Percussa micro super signal processor

The iPhone and iPod touch are getting more in the way of playable software instruments that could ease its transformation into a handheld idea-capturing gadget. noise.io lays claim to being the first full-featured soft synth on the platform, with unusual FM synthesis control – and I still like the fact that it isn’t anything like most soft synths on your PC. And of course there have been beat machines like the surprisingly capable Intua BeatMaker drum machine/suite. On mobile platforms, though, the more the merrier – especially given the bargain-basement prices. So I’m pleased to see the likes of noise.io and Beatmaker joined by two recent apps.

Released today, iSyn is a mini-suite of music apps released by online retailer AudioMIDI.com and a known quantity in soft synth design — VirSyn, makers of Tera and Cube. I’m giving this a try now, but the feature list looks impressive:

  • Touchable drum pads, keyboard
  • Three-track sequencer: two virtual analog synth tracks, one drum track
  • Programmable virtual analog synths with tilt, X/Y pad for modulation control
  • Sample playback drum machines pre-loaded with 808, 909, synth drums, other retro kits

It’s a little vanilla compared to noise.io – though the more conventional UI may be welcome to some for the same reason. It’s apparently missing the ability to use your own drum sets as on the iDrum app (with the desktop app) and Beatmaker. But it nonetheless looks promising, even a little reminiscent of the Korg DS-10 for Nintendo DS in presenting a simple combination of 2 synths and 1 kit.

Oh, yeah — and it’s a quite-reasonable $4.99.

Full information, videos, forum and such at the app site:

iSynApp.com

A Strummable Virtual Guitarist

(Ocarina killer? Hmmm… Amidio / Smule smackdown, perhaps?)

In a different vein, Star Guitar, from the makers of noise.io, simulates a guitar in software, down to passable imitation of the sound and strumming patterns. Tap the chords you want, choose a style and timbre, and Star Guitar produces accompaniment that’s more than good enough to noodle with song ideas. It could be a huge boon to songwriters, especially with mic input for iPhone and second-gen iPod touch.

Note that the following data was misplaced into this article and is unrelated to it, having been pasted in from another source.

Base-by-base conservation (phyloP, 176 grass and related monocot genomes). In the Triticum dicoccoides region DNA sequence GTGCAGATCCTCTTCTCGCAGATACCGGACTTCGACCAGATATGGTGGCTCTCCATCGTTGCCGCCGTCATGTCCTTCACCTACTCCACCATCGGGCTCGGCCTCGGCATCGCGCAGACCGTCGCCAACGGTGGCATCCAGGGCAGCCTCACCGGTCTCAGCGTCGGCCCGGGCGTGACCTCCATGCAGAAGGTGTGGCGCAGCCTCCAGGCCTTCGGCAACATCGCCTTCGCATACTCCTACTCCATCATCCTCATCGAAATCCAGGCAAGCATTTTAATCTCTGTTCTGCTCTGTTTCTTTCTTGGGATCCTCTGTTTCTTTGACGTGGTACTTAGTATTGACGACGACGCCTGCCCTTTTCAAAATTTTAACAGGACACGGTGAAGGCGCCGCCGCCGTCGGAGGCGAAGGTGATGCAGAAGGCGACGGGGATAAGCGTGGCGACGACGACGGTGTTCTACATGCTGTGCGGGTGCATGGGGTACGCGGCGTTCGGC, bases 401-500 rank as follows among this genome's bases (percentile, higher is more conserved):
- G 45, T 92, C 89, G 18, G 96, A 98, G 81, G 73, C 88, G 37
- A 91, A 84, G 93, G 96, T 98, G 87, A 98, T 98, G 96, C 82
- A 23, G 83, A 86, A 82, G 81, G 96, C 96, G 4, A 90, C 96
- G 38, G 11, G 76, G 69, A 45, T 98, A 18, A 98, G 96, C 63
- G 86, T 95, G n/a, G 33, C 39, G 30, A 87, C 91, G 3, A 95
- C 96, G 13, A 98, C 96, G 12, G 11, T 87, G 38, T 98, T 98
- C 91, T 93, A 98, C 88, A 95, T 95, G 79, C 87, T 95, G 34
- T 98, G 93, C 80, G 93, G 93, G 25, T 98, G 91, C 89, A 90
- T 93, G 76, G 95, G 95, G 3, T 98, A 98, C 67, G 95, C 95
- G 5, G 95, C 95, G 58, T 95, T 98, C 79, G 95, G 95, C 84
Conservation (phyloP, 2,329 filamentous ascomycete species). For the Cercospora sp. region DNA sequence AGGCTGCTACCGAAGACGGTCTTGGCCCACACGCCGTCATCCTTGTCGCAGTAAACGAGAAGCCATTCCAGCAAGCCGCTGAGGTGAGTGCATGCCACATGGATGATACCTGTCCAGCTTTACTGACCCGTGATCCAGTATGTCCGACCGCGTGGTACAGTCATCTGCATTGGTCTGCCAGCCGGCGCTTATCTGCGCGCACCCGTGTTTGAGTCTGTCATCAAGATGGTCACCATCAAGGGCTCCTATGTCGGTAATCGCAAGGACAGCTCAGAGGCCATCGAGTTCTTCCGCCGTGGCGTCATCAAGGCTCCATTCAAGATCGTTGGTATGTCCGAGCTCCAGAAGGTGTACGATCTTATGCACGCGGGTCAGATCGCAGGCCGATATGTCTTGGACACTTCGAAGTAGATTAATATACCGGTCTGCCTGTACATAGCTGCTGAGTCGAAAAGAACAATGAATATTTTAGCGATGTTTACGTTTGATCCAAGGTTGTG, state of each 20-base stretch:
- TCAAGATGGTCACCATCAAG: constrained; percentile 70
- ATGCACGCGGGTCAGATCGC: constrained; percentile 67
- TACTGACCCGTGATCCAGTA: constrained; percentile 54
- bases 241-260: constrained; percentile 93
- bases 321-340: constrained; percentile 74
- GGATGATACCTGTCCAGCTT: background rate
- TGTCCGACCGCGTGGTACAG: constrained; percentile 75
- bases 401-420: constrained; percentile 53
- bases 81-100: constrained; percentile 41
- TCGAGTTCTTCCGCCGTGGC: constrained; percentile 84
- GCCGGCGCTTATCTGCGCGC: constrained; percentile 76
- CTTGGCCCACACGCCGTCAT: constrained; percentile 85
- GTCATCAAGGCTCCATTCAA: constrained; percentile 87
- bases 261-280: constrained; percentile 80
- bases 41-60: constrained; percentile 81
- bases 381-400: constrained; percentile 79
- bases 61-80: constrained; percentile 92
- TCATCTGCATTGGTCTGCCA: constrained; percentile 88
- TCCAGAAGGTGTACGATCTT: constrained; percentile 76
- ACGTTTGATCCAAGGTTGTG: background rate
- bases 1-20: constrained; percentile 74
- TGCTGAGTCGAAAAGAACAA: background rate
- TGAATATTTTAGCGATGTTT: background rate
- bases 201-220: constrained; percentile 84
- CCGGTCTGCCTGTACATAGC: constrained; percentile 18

The sounds are similar to Steinberg’s Virtual Guitarist, but the developers at Amidio get the idea right: a virtual guitarist makes a lot more sense when it fits in your pocket and costs $3.99. Star Guitar is ideal for quickly sketching out an idea while laying on a hotel bed or working out a new chord progression on the bus. The strums are mechanical, to be sure, but realistic enough to get an idea flowing. A metronome means it can even become a practice tool. Not being a guitarist, I was surprised to find myself trying new ideas I might not have sitting at a piano. (But where’s the flat-13 button?)

Details on this and other apps:
Amidio [makers of Star Guitar, noise.io]

And that to me is ultimately the way in which these apps start to make sense. Transposed to a mobile device, the instruments take on a different meaning, and you use them in different ways.

The challenge is also on to me to provide these kinds of capabilities on other mobiles. The Google Android currently lacks real-time synthesis capabilities – something that otherwise should be perfectly workable, even without a floating-point unit onboard (as on the G1). As far as I know, the Palm Pre SDK lacks these capabilities, too. Windows Mobile has long been capable of such things, but the instability of that platform, middling handset quality, and other problems have prevented breakout synth hits. So while I really like the idea of something like Android, it’ll be interesting to see if it can deliver these kinds of features. (In fairness, the iPhone didn’t even have an SDK in its early months, so we’ll see.) I raise the point only because I think there is great potential to making music way, way out of the studio.

We’ll have some hands-on tests of these apps and a guide to actual music workflows on the iPod touch and iPhone. So here’s a question: how would you like us to cover these apps? (I’m thinking hands-on tips for actual production, rather than just some dry reviews or round-ups.) And if you could wish for any mobile music app, what would it be?